In what critics have decried as a cynical bid to sway public opinion, Prime Minister Alexis Tsipras sought on Monday to link the lynch mob attack by far-right extremists on Saturday against Thessaloniki’s liberal centrist mayor Yiannis Boutaris to opposition New Democracy.
“Who were the ones who applauded the attack against Ioannis Boutaris? Who were the ones that prepared it with violent verbal attacks against him? Who are the ones who unleash, daily, extreme accusations about traitors and Greeks with a reduced national consciousness?” Tsipras told a meeting of his cabinet, referring to what he called a “dark and extreme part of the main opposition party.”
New Democracy shot back, saying that the “political and moral legitimization of violence in Greece has the signature of Alexis Tsipras.”
In a statement, ND said that Tsipras and SYRIZA supported the violent street riots that broke out in Athens in 2008 and that they always justified violence against members of other parties and journalists.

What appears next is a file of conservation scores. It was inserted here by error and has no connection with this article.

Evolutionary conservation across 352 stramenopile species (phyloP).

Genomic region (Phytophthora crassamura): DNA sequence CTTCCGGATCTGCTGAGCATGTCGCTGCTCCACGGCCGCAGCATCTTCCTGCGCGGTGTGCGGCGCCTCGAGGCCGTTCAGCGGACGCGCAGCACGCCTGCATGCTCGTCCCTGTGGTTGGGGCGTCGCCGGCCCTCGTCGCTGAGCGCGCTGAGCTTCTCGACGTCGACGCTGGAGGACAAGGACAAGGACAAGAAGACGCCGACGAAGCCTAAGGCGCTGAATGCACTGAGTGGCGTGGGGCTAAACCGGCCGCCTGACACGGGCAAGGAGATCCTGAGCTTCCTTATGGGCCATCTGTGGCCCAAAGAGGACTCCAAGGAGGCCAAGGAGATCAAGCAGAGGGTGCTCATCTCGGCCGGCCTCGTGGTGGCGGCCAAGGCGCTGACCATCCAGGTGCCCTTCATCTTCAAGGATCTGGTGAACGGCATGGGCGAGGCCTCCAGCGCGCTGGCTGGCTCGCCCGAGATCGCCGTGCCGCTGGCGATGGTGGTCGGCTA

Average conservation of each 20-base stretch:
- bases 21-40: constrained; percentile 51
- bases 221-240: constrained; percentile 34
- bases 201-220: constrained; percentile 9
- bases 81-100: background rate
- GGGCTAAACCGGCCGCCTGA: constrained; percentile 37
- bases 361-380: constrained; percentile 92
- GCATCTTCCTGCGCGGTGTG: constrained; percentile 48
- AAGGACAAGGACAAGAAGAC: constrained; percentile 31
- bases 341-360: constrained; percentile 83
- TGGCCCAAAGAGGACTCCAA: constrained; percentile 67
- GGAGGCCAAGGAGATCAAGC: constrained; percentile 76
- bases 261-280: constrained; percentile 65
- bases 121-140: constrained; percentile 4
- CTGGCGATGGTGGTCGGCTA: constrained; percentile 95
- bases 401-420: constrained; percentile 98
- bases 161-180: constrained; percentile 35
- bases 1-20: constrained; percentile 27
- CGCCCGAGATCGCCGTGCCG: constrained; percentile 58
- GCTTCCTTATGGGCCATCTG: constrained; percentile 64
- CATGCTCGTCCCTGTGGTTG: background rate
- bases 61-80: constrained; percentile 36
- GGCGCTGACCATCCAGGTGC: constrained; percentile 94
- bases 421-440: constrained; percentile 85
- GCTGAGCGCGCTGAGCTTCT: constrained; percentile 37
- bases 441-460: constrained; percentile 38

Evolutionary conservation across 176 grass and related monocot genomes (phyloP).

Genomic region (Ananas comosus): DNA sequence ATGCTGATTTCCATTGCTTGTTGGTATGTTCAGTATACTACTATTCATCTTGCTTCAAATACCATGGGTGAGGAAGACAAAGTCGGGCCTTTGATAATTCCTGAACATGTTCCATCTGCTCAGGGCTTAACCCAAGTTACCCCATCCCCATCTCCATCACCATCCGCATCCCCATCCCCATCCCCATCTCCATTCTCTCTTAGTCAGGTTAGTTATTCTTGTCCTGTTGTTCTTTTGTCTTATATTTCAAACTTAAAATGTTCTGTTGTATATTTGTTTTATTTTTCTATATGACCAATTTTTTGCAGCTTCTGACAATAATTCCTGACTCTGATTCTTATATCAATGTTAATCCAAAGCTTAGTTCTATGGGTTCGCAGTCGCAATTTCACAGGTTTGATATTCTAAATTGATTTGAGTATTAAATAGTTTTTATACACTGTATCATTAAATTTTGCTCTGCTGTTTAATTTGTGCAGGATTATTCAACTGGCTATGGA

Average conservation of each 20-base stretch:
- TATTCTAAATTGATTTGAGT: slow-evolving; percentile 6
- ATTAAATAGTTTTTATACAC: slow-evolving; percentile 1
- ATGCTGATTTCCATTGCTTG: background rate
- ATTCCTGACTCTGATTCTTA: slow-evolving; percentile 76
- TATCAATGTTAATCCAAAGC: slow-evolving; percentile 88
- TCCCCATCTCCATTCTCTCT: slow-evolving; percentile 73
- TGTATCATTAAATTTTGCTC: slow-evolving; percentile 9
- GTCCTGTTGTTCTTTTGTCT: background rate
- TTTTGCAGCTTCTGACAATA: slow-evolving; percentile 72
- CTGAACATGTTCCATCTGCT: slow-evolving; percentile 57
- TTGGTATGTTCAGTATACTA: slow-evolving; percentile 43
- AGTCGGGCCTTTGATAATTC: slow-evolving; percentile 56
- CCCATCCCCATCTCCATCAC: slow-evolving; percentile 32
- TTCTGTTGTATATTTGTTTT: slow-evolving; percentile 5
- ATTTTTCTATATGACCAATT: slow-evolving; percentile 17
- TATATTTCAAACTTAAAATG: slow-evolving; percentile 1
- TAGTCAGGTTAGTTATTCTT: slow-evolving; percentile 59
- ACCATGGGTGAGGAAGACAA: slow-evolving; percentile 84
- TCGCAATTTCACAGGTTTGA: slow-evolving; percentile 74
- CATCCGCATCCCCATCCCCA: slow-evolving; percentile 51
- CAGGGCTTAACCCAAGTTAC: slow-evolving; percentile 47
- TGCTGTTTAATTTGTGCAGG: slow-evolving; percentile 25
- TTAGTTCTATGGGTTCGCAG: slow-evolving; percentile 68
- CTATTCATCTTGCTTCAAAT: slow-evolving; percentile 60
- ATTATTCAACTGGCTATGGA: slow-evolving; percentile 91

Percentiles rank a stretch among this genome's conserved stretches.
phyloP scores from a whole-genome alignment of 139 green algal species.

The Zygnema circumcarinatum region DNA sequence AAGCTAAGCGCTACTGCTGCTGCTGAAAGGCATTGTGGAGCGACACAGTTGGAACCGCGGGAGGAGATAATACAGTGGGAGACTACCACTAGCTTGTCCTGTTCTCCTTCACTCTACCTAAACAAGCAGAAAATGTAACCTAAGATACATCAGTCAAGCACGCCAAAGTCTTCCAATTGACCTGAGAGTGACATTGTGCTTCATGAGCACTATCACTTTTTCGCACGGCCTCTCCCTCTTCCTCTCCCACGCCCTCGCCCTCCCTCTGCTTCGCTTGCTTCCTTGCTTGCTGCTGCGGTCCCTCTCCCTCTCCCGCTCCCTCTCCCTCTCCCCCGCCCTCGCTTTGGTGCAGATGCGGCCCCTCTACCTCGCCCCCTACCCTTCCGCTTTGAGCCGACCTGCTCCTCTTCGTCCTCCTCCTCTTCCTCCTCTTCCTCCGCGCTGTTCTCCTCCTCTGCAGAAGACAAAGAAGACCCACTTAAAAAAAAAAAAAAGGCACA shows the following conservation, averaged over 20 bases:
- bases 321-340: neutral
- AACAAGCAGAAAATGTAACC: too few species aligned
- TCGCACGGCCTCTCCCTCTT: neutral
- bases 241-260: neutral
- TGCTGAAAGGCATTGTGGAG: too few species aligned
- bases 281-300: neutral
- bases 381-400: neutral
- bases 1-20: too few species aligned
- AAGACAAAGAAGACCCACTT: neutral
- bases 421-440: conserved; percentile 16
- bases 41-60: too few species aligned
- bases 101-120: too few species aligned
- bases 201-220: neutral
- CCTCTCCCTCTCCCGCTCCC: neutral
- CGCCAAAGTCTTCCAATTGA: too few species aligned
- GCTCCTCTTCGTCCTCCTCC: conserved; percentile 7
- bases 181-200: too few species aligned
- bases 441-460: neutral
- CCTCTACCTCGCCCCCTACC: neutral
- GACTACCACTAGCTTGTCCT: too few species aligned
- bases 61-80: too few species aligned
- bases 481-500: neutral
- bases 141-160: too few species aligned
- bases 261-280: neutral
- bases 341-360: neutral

Tsipras and his party, the announcement said, came to power by investing in violence, slander, polarization and toxicity.
“[Tsipras] and his party are trying, even today, to convince citizens that there is good and bad violence,” it said.
The 75-year-old mayor of Greece’s second largest city was attacked by a group of around a dozen far-right extremists during a flag-lowering ceremony honoring Greeks who were killed by the Turks during World War I.
“It was an organized fascist attack,” Boutaris said.
The trial of the three men who were arrested for their part in the attack was deferred from Monday to Tuesday. A fourth suspect who was arrested is 17 years old and was released pending trial before a court for minors.
The three men – two 20-year-olds and a 36-year-old – and the minor have been accused of grievous bodily harm and disturbing the peace.
Meanwhile, a prosecutor has launched an urgent preliminary investigation into the circumstances under which the attack took place and whether incitement was involved.